SILVERSTONE, England (Reuters) - Silverstone circuit organisers apologised to MotoGP fans on Sunday after the British round of the championship was cancelled due to heavy rain making it too dangerous to race.
“I am so sorry,” said managing director Stuart Pringle in a video statement, promising to contact all ticket holders during the week.
“In the end the riders felt that the conditions were not going to be right today to race at all and they made the decision not to race.”
Organisers had repeatedly postponed the start, having brought it forward to allow plenty of room for manoeuvre, before accepting there was no possibility of beating the bad weather.
They had ruled out already any option of holding the race on Monday.
Honda referred to ‘drainage issues’ in a statement and MotoGP race director Mike Webb said a recent resurfacing of the track had contributed to the problem.
“We’ve had a number of years here in very wet conditions recently with the old surface and been able to run races,” he said.
“This year, with the new surface, it’s the first time we’ve encountered quite so much standing water in critical places on the track. Yes, it’s a direct result of the track surface.”
Spanish rider Jorge Lorenzo, winner of the previous race in Austria two weeks ago, had been due to start on pole position on Sunday.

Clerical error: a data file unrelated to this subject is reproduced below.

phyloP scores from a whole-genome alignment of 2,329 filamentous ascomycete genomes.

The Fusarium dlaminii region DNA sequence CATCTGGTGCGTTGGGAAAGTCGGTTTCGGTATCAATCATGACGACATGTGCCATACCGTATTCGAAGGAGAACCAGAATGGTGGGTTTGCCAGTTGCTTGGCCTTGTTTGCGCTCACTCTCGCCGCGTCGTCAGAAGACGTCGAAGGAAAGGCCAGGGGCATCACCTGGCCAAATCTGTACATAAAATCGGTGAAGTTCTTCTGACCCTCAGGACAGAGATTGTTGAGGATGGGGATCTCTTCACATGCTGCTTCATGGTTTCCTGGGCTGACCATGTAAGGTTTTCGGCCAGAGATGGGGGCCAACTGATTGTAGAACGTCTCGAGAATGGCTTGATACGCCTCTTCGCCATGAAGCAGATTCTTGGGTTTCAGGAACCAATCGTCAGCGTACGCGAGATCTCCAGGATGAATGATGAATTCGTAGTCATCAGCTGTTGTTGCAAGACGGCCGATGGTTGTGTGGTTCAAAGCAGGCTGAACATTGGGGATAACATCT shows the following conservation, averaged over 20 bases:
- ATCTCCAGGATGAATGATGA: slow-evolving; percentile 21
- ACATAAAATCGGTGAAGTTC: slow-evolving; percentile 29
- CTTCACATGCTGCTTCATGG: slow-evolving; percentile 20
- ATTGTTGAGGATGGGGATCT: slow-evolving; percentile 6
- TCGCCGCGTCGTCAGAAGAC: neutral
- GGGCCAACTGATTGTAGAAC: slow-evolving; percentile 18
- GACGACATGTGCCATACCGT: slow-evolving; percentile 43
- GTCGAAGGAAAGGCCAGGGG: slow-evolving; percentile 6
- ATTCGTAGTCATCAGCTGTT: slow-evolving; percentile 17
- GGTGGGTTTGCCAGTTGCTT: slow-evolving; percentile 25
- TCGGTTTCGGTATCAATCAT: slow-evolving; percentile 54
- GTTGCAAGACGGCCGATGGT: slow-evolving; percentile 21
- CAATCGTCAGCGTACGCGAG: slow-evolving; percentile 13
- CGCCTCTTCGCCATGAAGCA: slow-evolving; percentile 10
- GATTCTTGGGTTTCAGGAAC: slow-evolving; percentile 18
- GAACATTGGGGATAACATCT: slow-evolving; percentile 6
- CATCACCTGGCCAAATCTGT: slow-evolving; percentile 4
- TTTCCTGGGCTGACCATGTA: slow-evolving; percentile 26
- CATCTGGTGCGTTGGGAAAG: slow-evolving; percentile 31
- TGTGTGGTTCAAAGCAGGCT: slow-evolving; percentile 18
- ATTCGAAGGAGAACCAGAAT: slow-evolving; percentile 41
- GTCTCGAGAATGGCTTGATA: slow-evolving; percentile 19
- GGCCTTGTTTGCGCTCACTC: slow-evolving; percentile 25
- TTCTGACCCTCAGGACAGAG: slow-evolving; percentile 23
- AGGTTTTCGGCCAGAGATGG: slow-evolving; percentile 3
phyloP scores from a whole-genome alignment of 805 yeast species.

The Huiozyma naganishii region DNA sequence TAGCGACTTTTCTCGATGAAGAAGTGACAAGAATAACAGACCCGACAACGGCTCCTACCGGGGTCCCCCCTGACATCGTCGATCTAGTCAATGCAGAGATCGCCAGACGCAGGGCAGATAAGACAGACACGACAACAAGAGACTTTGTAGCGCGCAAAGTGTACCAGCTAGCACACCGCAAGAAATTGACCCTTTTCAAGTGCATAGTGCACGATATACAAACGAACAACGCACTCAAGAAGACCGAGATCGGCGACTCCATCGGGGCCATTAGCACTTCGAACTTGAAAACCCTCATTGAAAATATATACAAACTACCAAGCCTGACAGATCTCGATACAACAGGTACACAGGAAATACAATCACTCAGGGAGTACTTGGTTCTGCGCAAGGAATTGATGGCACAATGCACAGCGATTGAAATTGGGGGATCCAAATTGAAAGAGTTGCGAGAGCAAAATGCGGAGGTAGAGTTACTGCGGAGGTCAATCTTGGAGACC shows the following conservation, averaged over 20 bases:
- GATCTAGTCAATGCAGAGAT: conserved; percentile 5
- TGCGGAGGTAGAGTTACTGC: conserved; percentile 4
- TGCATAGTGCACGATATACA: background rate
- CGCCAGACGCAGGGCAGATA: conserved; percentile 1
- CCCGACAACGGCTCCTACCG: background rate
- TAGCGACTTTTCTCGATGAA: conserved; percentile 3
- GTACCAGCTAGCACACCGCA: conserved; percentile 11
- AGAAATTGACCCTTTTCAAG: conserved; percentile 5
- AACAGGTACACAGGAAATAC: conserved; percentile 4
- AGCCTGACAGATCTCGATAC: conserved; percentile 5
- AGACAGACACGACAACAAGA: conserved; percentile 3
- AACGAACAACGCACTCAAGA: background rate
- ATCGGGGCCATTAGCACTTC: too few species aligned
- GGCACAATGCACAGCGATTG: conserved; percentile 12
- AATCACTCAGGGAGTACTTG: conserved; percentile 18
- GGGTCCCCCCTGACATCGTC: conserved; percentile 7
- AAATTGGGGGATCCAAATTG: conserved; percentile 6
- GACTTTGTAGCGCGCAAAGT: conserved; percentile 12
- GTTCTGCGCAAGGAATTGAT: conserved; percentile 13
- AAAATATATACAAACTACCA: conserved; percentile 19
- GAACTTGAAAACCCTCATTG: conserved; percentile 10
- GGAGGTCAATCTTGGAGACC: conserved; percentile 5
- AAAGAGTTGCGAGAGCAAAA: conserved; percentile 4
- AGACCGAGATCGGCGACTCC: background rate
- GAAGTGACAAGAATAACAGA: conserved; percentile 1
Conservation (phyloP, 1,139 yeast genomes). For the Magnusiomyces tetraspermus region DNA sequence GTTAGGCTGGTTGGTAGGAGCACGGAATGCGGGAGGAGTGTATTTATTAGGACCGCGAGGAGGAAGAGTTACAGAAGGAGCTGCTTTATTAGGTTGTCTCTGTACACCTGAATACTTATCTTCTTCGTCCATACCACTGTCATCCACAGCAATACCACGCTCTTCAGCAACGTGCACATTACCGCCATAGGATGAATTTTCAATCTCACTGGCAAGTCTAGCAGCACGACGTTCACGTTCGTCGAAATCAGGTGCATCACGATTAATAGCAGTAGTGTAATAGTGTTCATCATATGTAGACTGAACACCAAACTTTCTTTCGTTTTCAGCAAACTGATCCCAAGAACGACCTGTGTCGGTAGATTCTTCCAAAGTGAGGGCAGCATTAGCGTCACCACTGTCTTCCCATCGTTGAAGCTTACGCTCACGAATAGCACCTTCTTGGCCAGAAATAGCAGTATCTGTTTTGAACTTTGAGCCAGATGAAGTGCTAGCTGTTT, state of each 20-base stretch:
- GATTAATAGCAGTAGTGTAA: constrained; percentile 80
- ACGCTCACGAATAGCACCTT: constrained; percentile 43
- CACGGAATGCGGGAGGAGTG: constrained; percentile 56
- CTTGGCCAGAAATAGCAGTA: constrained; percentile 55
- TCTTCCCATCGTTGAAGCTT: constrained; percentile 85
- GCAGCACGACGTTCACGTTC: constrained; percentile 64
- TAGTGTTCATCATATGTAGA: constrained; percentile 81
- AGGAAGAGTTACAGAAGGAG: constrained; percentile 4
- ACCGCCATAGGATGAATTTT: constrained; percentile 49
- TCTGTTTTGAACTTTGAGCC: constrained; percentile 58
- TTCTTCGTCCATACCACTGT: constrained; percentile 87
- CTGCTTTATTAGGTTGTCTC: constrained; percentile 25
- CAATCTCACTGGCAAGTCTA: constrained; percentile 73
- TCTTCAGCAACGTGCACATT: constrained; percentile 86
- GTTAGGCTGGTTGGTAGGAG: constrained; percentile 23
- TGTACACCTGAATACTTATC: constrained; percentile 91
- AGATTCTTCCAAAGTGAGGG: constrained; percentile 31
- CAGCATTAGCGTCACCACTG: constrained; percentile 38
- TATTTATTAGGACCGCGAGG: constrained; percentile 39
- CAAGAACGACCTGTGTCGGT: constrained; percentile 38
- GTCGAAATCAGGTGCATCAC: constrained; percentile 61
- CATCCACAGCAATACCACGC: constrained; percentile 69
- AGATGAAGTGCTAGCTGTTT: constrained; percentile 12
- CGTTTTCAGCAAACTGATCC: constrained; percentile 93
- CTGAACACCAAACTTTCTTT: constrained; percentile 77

Honda’s reigning champion Marc Marquez has 201 points at the top of the standings, ahead of Yamaha’s Italian Valentino Rossi (142) and Lorenzo (130).
“It has been a long, unusual, tiring day that we hope won’t happen again,” said Marquez.
“The Safety Commission analysed the situation and I think the Race Direction has to be thanked; they listened, and in the end, safety was everybody’s main consideration — one of us riders is in hospital already.”
Avintia Ducati’s Spanish rider Tito Rabat broke his leg in three places and underwent emergency surgery after falling and being hit by Franco Morbidelli’s Marc VDS Honda in Saturday’s wet practice.
“Having a race cancelled is a worst-case scenario and a last resort. However, I think we can all agree that safety of the riders should always come first,” said Yamaha team director Massimo Meregalli.
“It would have been irresponsible to send them out on track today, knowing their concerns regarding aquaplaning.”
Reporting by Alan Baldwin in Spa, additional reporting by Shrivathsa Sridhar in Bengaluru; editing by Toby Davis and Christian Radnedge